As with most events, 20% of the riders cause 80% of the problems.  I try (unsuccessfully most of the time) to handle that with frankness and twisted humor that I realize borders on smarm. It keeps me from pinching people, which I realize could be viewed as assault in most jurisdictions. Someone once told me that I don’t suffer fools gladly — truer words never spoken — and I know most Ride Managers stood far longer in line when they were handing out charm.  I envy their patience.  My sharp-tongued moments give me little pleasure though.  I instantly regret them even as the devil on my shoulder tells me the recipient had it coming.

Those 20% are balanced out, always, by the 80% that handle bad weather and mud and trail vandals and unfortunate pulls with aplomb and good humor.  Those that point out that the trail markings are great, or say, “hey, I have a prize to donate!” or let me know how grateful they are that we have the ride. Those whose horsemanship I admire and whose endurance impresses me.  Those who jump in to help without being asked.  Those who can fill out an entry form in its entirety or perhaps cover it with smiley faces or a cute note saying they can’t wait to come.

By all accounts, the ride was a huge success.  The vast majority of my WNY Green Beans came through their first Limited Distance ride with flying colors, a couple of others are experiencing the steep learning curve in our sport but seem undaunted.  No riders were injured, no one got lost, and while there were some pulled horses, they all appeared to be for minor lameness.  No horses were treated, none got that look in their eye that scares me half to death as a Ride Manager.  Even Mother Nature only spanked us half-heartedly.  After heavy rains Friday night, we had only scattered showers (and hail!), but plenty of sunshine on Saturday, and cool temperatures that were kind to the horses.  The leaves on the trees were at their glorious peak, crimson and orange and yellow and stunning.  Our 75s, who had until 1 a.m. to complete the ride, spoiled the skeleton after-dark staff by finishing the ride by about 9:30 p.m.   We were almost unsure what to do with ourselves as we sat around the tent, eating Jelly Bellies and sharing outrageous stories.  The 75s refused to head out to do another loop to give us a sense of purpose.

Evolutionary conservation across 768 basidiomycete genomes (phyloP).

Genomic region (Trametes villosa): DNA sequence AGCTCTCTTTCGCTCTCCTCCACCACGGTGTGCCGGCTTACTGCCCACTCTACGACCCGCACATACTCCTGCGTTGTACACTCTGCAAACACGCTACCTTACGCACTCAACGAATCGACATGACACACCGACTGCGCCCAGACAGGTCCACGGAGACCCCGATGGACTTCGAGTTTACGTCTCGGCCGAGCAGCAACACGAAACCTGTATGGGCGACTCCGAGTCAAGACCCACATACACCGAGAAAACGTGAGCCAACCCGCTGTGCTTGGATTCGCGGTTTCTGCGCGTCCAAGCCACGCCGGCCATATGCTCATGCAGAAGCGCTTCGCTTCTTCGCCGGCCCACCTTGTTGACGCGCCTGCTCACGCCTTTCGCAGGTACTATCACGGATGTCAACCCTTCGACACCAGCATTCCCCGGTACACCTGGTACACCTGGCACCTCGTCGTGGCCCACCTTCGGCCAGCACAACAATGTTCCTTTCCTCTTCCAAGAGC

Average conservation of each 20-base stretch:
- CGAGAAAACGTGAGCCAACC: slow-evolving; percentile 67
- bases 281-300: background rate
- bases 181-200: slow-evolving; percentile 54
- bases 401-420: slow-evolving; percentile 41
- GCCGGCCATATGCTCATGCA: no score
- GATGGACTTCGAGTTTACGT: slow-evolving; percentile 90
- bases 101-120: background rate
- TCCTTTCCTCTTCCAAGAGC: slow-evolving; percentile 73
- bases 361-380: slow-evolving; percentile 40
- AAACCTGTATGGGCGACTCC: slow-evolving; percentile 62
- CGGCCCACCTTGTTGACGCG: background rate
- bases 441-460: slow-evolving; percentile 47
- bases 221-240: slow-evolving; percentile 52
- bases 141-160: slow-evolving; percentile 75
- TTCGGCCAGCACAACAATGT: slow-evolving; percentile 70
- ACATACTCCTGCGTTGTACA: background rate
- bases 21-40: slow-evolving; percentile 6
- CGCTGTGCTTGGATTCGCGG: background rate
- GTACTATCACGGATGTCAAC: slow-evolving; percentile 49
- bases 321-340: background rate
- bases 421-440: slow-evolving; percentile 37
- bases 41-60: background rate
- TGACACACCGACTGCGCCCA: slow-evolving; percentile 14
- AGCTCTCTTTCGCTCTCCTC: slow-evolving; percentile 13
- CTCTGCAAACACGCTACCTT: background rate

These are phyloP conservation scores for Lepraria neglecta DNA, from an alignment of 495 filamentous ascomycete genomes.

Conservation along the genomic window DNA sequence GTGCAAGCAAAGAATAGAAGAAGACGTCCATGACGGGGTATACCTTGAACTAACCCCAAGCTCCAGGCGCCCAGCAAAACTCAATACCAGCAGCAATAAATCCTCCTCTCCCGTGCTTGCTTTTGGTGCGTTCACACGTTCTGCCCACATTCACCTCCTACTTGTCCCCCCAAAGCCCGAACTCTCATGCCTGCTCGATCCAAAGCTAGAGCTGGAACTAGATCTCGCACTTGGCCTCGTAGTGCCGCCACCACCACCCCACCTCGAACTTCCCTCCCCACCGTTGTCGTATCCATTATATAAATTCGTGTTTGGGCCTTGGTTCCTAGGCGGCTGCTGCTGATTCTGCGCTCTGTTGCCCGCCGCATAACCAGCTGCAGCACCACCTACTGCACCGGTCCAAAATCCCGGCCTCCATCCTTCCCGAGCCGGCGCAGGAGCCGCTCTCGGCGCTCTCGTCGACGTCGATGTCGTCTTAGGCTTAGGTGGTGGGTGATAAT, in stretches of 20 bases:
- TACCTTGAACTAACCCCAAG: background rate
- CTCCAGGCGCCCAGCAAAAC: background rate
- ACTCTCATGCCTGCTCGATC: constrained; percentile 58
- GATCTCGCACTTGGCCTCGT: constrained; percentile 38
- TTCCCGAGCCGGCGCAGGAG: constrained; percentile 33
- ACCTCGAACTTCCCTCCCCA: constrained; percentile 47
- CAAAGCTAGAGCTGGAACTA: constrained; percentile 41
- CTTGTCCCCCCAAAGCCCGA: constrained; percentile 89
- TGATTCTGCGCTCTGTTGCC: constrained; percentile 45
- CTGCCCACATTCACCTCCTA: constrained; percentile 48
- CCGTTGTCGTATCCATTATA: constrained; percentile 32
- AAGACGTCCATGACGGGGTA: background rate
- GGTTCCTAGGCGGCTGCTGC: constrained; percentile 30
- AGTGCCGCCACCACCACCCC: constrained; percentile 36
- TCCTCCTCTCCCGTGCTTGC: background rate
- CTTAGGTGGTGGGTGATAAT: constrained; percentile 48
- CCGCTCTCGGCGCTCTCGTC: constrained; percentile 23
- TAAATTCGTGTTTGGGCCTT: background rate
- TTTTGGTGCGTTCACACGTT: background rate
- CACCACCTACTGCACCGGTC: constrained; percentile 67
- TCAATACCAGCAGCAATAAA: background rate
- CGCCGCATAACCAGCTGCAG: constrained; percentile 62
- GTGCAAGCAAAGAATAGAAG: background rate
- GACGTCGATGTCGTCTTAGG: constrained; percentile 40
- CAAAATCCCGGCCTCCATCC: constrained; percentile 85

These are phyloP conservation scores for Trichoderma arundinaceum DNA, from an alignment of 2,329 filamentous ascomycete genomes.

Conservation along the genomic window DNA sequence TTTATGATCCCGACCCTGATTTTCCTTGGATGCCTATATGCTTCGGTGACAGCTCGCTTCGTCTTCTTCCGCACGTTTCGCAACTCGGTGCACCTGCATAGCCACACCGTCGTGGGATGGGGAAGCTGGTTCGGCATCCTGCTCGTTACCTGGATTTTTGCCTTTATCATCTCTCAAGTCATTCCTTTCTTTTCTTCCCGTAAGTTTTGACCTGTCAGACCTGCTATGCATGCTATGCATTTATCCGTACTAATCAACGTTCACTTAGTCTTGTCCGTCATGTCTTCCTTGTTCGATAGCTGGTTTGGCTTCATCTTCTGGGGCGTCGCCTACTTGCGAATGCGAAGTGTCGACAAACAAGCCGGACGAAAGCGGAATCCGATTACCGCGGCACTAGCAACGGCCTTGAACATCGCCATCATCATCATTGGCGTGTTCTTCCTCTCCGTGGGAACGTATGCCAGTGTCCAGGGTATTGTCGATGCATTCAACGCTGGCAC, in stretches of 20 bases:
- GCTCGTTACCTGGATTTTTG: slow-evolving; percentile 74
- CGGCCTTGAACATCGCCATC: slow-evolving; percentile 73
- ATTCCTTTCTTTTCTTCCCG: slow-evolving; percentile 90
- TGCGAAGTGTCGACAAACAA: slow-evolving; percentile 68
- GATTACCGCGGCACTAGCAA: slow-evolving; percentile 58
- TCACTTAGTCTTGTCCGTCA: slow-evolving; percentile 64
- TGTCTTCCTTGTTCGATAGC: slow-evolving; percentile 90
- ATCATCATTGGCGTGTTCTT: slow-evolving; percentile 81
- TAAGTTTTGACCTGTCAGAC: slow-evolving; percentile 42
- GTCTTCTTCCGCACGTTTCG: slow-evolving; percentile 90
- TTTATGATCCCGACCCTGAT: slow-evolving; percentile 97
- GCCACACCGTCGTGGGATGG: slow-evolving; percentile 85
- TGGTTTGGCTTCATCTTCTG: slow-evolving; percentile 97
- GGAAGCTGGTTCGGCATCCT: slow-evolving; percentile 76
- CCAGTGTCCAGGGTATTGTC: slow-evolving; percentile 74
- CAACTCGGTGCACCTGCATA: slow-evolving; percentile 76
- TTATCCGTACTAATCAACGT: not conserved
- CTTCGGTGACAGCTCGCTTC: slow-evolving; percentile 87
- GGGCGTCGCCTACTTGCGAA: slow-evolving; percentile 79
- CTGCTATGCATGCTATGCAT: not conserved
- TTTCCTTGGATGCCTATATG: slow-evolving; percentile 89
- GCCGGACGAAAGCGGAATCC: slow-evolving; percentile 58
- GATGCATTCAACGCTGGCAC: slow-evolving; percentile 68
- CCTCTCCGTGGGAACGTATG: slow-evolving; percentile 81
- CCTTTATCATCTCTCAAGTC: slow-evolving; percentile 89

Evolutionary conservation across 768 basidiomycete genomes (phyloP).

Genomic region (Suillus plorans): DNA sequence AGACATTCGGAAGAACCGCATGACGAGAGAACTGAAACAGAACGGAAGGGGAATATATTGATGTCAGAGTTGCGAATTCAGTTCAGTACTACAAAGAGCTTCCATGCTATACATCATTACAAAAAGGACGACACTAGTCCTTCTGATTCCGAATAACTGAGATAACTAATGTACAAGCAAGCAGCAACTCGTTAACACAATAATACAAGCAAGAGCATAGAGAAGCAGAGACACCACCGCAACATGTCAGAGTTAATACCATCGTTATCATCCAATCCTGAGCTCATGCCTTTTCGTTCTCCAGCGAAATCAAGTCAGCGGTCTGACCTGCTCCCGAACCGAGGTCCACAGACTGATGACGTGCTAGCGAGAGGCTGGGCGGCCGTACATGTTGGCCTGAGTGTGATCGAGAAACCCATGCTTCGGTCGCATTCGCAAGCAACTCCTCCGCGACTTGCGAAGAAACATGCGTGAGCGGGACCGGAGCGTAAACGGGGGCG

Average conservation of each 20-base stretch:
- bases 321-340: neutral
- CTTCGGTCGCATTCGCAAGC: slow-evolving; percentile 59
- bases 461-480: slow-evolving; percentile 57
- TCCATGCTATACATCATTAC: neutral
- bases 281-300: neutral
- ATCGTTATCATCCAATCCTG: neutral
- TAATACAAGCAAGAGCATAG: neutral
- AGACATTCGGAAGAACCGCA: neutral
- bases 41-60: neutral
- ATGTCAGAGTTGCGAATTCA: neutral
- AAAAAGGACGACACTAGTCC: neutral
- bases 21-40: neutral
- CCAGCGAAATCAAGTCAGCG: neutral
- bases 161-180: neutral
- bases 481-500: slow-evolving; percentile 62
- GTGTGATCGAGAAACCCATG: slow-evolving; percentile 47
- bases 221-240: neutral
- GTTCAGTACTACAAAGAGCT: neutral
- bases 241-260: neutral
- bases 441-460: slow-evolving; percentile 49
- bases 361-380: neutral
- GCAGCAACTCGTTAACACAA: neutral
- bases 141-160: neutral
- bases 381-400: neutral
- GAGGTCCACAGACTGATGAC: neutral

But this year loads of our trail markings were vandalized, an unusually high percentage.  It turns out that the Park itself may have been the culprit, trimming back the branches with OUR trail marking ribbons in addition to the branches, marked in orange surveyor tape, that were slated to be trimmed back by staff. It got handled with a flurry of calls and texts and nieces picking up boxes of surveyor tape at the farm and cleaning out the clothespin inventory of the Dollar Store on their way to the ride camp — tying ribbons even as they drove out to join us.  Add in a stoic husband, a friend who fortuitously offered to bring her four wheeler to the ride a day early (“just in case”) and a couple of ride-managing friends who fixed much of the damage on horseback as soon as it was found, and the crisis was resolved.  But always there is a price.

And it is that price that weighs on me each year we run our ride.

It is the price of asking those closest to you, those who you know would do nearly anything for you, to do one more thing –make one more run, cook one more meal, clear one more trail, to potentially stand in the rain all day long one more time– that tests me and leaves me contemplating throwing in the towel each time.